The pollster who made his bones in the 2016 election has begun issuing his final assessments in key battleground states. Trafalgar Group’s Robert Cahaly shows essentially margin of error races in three key battleground states, with Donald Trump leading in two of them — Michigan and Florida. The third, Nevada, appears to be sticking with Biden thus far.

The interesting part of these calls is that the variance on all these from polling norms are not terribly significant, except possibly in Michigan. Trafalgar has generally scored Trump higher in polling than its competitors, both in 2016 and in this cycle. Allahpundit remarked two weeks ago that the polling world would get turned upside down if Cahaly ends up being right in a second cycle. What this shows is just how close these calls really are:

  • Michigan: Trump 49.1%, Biden 46.6% (RCP aggregate average: Biden +6.5)
  • Florida: Trump 49.6%, Biden 46.9% (RCP: Biden +1.2)
  • Nevada: Biden 49.4%, Trump 47.1% (RCP: Biden +4.0)

In Michigan, the difference between Trafalgar and the RCP average of all polls (including Trafalgar’s) produces a nine-point swing, which is fairly significant. Allahpundit reminded me this morning that this predicts that Biden will do worse than Hillary Clinton did four years ago in a state he’s actually worked harder in than she did. Is it possible? Sure, but Trafalgar’s the only pollster making that call so far, and it’s not for a lack of other polling in the state.

The other calls here are safer bets. The swing in Florida is only 3.9 points and in Nevada it’s only 1.7 points, both within normal polling margins of error. Even if we only rely on the RCP averages, Florida and Nevada could go either way — and the real difference is in the ground games of the two campaigns in each state. And this is true in several battleground states, even apart from what Trafalgar finds.

That turned out to be true in 2016’s polling as well, at least in the final iterations. It’s a point that is often lost, but pollsters only missed on the margins of modeling, and then only because Hillary Clinton wasted a large organizational and financial advantage on an air war and analytics rather than a traditional ground game. The final battleground polls were close enough to suggest that the race was essentially a dead heat, especially in the Midwest.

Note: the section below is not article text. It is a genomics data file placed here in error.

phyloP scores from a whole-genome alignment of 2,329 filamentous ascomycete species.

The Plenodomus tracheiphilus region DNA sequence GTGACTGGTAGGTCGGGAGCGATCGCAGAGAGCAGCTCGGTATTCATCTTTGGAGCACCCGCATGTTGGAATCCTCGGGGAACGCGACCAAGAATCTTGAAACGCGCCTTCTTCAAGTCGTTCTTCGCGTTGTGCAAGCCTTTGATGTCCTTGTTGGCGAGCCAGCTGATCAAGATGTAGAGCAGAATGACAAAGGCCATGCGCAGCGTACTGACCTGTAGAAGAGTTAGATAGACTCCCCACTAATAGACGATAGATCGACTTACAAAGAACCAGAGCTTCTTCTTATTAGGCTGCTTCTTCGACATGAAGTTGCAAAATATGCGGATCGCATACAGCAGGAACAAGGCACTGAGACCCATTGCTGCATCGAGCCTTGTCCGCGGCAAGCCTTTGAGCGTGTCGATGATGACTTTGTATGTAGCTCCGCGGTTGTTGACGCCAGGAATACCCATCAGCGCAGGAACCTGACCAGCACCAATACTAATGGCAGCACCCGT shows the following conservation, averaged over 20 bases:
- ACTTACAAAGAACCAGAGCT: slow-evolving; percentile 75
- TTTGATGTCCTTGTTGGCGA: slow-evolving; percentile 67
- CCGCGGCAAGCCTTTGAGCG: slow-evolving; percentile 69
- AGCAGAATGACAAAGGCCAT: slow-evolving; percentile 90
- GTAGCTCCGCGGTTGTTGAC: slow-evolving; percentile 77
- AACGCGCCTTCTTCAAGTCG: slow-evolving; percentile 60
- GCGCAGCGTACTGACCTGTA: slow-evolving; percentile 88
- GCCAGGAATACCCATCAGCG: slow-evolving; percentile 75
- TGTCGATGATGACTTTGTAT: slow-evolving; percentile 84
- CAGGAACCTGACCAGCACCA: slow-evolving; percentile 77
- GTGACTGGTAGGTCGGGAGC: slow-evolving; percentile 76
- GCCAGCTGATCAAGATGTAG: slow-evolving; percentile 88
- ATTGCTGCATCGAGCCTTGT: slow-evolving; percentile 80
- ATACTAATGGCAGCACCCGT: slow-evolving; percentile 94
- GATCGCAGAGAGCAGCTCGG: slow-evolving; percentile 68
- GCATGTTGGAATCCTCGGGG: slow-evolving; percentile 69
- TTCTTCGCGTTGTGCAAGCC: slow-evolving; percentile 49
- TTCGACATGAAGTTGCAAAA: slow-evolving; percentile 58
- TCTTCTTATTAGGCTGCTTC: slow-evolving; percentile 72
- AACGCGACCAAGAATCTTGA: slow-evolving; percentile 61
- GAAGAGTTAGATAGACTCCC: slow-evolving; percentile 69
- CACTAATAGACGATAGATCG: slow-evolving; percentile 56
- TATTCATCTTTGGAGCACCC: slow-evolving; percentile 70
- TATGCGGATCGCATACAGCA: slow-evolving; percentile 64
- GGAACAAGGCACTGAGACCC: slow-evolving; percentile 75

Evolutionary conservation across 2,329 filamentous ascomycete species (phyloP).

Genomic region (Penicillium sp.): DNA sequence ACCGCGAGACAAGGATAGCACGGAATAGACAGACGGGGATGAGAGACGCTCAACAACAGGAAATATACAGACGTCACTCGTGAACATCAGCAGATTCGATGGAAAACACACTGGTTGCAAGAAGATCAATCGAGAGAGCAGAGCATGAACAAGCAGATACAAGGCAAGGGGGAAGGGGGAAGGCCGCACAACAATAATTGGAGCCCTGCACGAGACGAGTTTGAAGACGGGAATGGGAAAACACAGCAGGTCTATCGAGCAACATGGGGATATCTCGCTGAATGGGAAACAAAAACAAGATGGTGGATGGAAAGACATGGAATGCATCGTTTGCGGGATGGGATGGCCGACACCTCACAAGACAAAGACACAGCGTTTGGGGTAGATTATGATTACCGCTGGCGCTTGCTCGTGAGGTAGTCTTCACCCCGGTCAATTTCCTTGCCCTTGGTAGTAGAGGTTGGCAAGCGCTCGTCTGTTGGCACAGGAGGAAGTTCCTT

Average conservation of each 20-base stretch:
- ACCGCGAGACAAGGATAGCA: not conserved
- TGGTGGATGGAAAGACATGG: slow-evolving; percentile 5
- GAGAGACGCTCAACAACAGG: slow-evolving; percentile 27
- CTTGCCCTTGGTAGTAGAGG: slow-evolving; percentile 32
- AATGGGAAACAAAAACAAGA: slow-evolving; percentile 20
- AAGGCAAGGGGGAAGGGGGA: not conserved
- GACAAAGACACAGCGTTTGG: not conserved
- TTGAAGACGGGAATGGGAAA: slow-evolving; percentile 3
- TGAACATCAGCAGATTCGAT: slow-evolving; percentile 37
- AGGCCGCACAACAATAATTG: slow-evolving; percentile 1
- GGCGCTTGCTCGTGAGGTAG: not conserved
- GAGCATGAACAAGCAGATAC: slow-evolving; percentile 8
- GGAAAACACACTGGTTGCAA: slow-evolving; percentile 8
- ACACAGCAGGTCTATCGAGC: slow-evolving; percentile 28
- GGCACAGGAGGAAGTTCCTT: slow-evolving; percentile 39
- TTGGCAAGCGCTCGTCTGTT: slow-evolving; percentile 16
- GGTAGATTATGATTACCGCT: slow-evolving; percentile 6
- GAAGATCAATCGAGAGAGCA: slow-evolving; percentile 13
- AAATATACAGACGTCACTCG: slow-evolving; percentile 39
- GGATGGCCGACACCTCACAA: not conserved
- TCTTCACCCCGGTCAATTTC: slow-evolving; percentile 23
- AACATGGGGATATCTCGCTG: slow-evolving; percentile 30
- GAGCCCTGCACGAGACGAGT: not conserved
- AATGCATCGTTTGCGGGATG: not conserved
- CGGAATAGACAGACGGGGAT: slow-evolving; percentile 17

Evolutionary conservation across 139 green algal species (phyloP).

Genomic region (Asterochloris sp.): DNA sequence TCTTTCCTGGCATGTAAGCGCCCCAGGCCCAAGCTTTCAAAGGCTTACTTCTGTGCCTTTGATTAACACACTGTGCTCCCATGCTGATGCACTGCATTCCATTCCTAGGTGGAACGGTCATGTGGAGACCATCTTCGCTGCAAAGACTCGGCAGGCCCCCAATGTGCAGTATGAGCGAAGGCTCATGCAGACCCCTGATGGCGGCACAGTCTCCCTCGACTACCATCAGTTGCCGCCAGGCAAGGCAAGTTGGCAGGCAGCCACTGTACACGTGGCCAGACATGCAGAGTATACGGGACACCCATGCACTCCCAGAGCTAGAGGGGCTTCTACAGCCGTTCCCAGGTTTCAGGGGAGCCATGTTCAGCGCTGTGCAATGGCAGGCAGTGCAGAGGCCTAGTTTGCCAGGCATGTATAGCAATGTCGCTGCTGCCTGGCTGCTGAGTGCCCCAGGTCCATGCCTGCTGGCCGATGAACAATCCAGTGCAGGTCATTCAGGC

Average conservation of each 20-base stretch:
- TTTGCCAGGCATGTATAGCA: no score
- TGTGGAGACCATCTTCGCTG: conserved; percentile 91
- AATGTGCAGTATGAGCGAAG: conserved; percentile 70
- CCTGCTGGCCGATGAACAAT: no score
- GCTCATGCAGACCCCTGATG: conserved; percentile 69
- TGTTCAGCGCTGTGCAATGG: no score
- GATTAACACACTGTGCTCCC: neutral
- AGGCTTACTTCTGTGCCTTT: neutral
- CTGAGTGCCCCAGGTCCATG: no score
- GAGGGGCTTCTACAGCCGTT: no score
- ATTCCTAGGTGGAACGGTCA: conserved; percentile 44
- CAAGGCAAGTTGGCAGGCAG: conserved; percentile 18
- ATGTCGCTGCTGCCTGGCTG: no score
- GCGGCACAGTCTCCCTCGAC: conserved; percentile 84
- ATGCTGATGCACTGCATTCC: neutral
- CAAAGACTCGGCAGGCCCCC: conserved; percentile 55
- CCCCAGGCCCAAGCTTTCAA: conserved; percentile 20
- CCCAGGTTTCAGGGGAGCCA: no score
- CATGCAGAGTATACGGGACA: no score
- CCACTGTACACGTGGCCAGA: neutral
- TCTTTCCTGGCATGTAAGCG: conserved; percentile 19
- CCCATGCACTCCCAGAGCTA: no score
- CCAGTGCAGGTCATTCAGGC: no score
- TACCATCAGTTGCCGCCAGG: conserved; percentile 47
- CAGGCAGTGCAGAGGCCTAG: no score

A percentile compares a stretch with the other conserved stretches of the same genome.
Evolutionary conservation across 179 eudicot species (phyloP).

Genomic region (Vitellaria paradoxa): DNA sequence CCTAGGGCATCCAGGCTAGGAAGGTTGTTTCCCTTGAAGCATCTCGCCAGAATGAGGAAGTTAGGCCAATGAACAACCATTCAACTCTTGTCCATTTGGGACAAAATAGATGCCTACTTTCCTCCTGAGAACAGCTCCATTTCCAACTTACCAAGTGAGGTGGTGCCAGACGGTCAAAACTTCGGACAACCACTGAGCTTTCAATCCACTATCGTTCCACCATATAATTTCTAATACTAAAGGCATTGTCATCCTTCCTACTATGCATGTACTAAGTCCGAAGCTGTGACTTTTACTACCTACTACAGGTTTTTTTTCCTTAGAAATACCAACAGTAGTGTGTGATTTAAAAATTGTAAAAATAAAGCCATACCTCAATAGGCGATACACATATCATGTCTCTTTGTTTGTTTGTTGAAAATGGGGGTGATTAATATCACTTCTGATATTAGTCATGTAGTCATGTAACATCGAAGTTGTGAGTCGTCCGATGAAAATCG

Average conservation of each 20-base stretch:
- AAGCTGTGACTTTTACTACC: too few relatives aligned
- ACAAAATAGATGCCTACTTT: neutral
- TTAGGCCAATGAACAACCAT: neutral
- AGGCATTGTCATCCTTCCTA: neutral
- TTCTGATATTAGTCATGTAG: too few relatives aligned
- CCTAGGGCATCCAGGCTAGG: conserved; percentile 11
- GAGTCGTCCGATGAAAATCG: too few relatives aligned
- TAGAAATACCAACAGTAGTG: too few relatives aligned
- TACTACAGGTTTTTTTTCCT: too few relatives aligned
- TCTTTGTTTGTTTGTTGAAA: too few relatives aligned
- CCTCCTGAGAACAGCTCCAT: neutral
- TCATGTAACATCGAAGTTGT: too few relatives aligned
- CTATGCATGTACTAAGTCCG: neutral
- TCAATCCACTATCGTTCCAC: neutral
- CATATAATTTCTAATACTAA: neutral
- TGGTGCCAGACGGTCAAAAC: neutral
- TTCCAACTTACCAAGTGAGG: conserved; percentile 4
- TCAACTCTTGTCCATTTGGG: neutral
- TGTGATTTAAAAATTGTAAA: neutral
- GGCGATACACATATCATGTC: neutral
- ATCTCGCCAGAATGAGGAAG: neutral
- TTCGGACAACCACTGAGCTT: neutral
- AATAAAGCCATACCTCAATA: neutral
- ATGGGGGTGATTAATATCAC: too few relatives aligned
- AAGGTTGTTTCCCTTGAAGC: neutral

Clinton lost because she failed to turn out the vote that modelers expected — and that Obama had in two previous presidential cycles. Donald Trump didn’t put a lot of investment in the traditional GOTV effort in 2016 either, but the RNC did, which helped give Trump just enough of an edge to win nailbiters in Wisconsin, Michigan and Pennsylvania. This time around Team Trump isn’t making that same mistake, but Team Biden is doubling down by completely eschewing a ground game. (More on that later.)

What makes Cahaly any better at this modeling than other pollsters? Politico published a lengthy interview last night with Cahaly and USC’s Arie Kapteyn about their insistence that the shy-Trump-voter phenomenon is real, and that it’s actually more significant in 2020 than it was four years ago. Traditional polling doesn’t capture it, Cahaly insists, because it creates the very scenario in which Trump supporters usually clam up:

I believe it was prevalent. In 2016, the worst being said about Trump voters is that they were “deplorable.” 2020 is a whole different ballgame. It is worse this time—significantly worse. This year had more things where you can get punished for expressing an opinion outside the mainstream than almost any year I can think of in modern history.

I’m finding that people are very hesitant [to share their preference for Trump], because now it’s not just being called “deplorable.” It’s people getting beat up for wearing the wrong hat, people getting harassed for having a sticker on their car. People just do not want to say anything.

We talk to lots of people in our surveys. And I hear things like, “Yeah, I’m for Trump, my neighbors are for Trump, but there’s one neighbor who just hates Trump. And when he walks his dog, he kind of wrinkles his nose by those houses, and I don’t want him to do it at my house, so I don’t put a Trump sign. I like the guy, and I don’t want him mad at me.” I hear stuff like that all the time. People are playing their cards close to their chest because there’s a stigma to being for Trump. What happens when the stigma rolls away from people who hide their vote, and they start admitting where they are? This is what I think is going to happen on Election Day.

Now, there’s certain people who are vocal Trump supporters. To me, it has more to do with your personality. Are you the kind of person who avoids awkward conversations, or are you the kind of person who enjoys them? If you enjoy them, and you’re for Trump, you’ll tell everybody. You’ll be in a boat parade! But if you’re the kind of person who’s quiet and non-confrontational, you aren’t going to say anything. And a lot of those people live in the Midwest. They’re very regular, down-to-earth folks who are kind and deferential.

I can tell you that’s a real cultural phenomenon in the Midwest. Whether that extends to polling is more difficult to say, and then whether pollsters can get around it if it does is yet another question. Cahaly got it right with his formula four years ago. If he gets it right again this year, the polling industry — at least the part of it that wants to do an honest job — will beat a wide and deep path to his door.